Potsdam III: The Hitler Conspiracy and Einstein's Tower
I did what I usually do in a strange city before breakfast--I cruised the surroundings for interesting architecture. At 26 Karl Mendel Strasse, I stopped with a gasp. It was a Jugendstil manor house, badly abused by those crude old occupying powers, but sporting new high-gloss signage which signified that privatization had taken place there already. An advertising agency, for example.
I asked a custodian if I could take a gander inside. Holy Moses. A ceiling-to-floor window illuminated a grand staircase. When I realized how superb it was, I pulled my usual time-saving research ploy: I asked the custodian if they had a pamphlet or feature article summarizing the history of the structure.
He misunderstood what I meant by history. "Follow me," he said, leading me downstairs, "and I'll show you some history." He then opened the door to the toilet. I thought my German must really be getting bad. (What sounds like "Geschichte" that happens in a toilet? I wondered.)
But, no, he wasn't showing me where to go. He was showing me where some really big history had--almost--transpired. This was where Count von Stauffenberg prepared the briefcase bomb that was meant to kill Hitler in the summer of 1944.
I was speechless. Even my English failed me. Not the least surprising thing about this historical john was the world-class art collection that graced its walls. I mean Gustav Klimt and Egon Schiele, among others. Dumb Irish luck, eh?
I went to the City Art Gallery to come down from this peak experience. Had a good cup of coffee and a couple of kuchen. I noticed a couple of retired old geezers like me sipping away, so I went over and asked them what the don't-misses of their city were, culturally speaking.
They rattled them off: The Film Museum. The History Museum. The Einsteinturm. "The Einsteinturm!" I gasped. "You mean the place designed by Erich Mendelsohn so Einstein could test his theory of relativity?" The same. It was on the top of Telegraph Hill a brisk quarter of an hour walk from the train station I was planning to use to get back to Berlin.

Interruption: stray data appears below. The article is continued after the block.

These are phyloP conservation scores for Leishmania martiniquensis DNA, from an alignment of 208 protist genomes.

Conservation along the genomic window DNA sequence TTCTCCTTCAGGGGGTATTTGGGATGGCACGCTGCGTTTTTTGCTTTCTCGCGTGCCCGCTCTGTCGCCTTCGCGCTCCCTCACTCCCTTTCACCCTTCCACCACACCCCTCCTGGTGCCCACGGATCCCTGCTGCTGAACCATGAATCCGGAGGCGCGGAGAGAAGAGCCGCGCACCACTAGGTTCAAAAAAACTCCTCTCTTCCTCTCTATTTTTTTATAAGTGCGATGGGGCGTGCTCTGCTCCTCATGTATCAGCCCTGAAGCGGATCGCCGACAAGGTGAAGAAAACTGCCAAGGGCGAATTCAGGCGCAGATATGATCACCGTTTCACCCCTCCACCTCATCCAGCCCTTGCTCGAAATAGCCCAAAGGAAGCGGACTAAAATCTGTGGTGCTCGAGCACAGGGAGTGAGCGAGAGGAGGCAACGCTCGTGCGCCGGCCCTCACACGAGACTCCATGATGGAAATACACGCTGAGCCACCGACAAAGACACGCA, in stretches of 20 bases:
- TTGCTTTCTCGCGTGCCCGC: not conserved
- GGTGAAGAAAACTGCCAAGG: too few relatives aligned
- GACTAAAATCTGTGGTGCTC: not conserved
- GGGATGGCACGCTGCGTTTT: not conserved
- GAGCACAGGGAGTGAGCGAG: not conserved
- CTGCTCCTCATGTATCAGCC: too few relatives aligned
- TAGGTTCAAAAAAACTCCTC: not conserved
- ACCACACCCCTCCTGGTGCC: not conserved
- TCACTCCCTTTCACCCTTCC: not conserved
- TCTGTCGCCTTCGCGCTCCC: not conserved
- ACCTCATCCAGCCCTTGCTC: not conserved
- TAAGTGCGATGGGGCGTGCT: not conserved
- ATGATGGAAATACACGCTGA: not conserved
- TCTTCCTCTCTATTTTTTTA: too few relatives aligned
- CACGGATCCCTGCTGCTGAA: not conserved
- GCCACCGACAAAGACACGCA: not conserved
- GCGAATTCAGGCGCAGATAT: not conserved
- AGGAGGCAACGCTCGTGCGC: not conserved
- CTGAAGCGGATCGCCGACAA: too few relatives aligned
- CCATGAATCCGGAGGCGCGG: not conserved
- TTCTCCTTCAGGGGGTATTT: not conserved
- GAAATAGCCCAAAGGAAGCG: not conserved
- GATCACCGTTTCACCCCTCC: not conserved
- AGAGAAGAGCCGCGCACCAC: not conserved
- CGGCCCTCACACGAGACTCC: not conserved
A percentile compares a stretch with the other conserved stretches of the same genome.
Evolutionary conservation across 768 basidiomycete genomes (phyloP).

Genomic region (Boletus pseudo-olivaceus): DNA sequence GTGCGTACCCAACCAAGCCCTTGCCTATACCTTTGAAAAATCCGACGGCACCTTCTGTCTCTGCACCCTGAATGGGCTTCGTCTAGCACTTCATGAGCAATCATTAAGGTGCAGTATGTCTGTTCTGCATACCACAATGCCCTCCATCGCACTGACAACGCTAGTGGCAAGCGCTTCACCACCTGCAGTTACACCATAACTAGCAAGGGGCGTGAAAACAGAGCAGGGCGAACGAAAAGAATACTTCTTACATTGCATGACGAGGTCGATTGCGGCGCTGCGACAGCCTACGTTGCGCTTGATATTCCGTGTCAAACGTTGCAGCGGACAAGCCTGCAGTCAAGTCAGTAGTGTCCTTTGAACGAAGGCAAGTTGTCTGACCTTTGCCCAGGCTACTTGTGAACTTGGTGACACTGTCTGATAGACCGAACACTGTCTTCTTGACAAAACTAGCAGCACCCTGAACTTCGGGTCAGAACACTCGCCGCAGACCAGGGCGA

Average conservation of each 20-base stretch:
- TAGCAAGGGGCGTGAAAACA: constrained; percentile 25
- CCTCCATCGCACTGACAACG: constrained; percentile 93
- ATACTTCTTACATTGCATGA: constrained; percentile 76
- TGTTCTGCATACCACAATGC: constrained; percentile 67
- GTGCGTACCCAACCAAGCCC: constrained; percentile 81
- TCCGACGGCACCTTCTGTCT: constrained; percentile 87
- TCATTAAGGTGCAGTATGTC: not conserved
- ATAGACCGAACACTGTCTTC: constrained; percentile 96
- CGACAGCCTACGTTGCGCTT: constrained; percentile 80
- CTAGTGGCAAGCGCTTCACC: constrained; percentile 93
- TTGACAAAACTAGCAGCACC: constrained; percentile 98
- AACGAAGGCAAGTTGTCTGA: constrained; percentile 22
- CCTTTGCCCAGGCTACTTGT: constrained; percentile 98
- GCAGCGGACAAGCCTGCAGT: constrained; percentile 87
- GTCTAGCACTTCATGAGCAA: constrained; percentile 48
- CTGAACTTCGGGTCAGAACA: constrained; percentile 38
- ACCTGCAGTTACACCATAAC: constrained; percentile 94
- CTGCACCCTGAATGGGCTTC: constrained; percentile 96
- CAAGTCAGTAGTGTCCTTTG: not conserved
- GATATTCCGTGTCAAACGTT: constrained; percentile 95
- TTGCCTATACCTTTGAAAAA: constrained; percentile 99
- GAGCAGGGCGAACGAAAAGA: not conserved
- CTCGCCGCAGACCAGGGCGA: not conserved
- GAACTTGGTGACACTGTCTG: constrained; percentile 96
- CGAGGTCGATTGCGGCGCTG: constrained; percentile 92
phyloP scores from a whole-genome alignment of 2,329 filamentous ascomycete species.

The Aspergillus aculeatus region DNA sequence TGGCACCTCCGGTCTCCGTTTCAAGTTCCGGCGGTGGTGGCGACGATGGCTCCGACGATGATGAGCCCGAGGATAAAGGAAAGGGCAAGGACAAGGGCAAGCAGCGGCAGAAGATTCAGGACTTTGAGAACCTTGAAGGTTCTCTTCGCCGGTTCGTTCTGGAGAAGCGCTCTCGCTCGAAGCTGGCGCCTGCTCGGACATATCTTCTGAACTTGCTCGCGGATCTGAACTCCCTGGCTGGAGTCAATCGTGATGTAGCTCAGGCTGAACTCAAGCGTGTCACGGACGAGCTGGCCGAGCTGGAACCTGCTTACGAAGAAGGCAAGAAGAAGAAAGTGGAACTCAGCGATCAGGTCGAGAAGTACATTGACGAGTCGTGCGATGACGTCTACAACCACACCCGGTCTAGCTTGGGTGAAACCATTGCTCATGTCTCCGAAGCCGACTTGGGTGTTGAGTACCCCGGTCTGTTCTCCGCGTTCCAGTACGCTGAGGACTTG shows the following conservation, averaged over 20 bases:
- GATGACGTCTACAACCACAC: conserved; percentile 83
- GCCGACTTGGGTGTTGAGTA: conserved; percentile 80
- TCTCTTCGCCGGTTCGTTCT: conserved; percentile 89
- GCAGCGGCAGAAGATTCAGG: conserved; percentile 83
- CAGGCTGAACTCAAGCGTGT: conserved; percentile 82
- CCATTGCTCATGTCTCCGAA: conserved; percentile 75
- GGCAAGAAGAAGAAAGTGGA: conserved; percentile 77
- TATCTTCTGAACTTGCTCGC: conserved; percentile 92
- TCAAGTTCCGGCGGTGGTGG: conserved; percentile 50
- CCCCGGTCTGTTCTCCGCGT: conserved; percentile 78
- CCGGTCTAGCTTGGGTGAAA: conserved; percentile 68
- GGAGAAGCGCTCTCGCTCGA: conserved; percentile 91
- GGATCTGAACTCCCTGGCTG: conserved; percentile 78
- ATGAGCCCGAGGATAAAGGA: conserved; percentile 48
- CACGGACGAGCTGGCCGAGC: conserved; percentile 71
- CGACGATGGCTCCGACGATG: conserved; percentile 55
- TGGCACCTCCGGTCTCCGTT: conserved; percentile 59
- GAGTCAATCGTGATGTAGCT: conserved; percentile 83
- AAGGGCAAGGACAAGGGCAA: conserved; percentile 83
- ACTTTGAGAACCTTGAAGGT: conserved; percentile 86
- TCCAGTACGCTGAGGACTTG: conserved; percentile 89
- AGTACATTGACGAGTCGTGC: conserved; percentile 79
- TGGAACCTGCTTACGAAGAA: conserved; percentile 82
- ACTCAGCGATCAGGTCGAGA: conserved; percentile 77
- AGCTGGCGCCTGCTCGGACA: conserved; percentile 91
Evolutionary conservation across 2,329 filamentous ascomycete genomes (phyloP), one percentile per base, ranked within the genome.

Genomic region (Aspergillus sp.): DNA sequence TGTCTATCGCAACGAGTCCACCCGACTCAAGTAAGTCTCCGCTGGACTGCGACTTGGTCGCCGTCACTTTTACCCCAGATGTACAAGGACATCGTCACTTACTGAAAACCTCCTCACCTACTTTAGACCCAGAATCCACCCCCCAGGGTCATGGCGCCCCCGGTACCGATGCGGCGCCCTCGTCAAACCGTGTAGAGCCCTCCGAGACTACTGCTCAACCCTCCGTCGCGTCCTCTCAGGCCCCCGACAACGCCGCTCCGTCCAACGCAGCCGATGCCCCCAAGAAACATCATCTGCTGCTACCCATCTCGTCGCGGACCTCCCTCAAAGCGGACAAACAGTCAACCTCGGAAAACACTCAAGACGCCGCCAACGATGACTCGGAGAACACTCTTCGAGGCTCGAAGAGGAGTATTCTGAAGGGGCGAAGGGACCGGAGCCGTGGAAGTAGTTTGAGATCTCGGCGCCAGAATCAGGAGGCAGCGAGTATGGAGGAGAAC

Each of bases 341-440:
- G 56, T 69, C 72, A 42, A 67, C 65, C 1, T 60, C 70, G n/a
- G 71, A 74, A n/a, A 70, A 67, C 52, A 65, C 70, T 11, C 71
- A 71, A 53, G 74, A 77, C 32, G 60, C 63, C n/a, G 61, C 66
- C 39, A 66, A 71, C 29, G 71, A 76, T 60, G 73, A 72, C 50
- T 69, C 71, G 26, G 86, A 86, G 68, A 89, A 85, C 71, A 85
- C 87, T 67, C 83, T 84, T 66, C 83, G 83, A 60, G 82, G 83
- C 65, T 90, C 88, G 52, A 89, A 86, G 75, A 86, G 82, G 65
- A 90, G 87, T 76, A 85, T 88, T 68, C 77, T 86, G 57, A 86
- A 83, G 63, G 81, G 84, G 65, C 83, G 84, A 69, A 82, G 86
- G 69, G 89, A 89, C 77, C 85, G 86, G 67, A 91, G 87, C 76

But first, those two museums. Trouble was, it was Monday. Dark day for museums in Potsdam. It has taken me almost 50 years to reach Potsdam for my first visit. Kohl only knows when I'd get back. So I decided to try my Philadelphia Police Pass. If it could get me past a fire line in Philly, why not use it to open a few museums in Potsdam?
At the History Museum, the pass apparently looked so formidable that that guard took me to the only person with the authority to let me in--the director. And was she ever in a good mood. A few minutes before my arrival, the postman had delivered the first copy of her just-published coffee-table book on the stained glass in Marlburg Cathedral.
I was literally the second person to fondle this marvelous volume. She extemporized an illuminating lecture on the stained glass itself and on its patron Saint Elizabeth, who became kind of a role model for social workers, since she had walked away from a rich life to succor the poor and the sick. Was I having a run of luck, or what?
She was a Wessie and had just been appointed to reorganize the city's museums, leading them out of their heavily propagandized past into the kind of sprightly venues Wessies have devised in their museums since World War II. She showered me with books and brochures. And told me how to get to the Film Museum.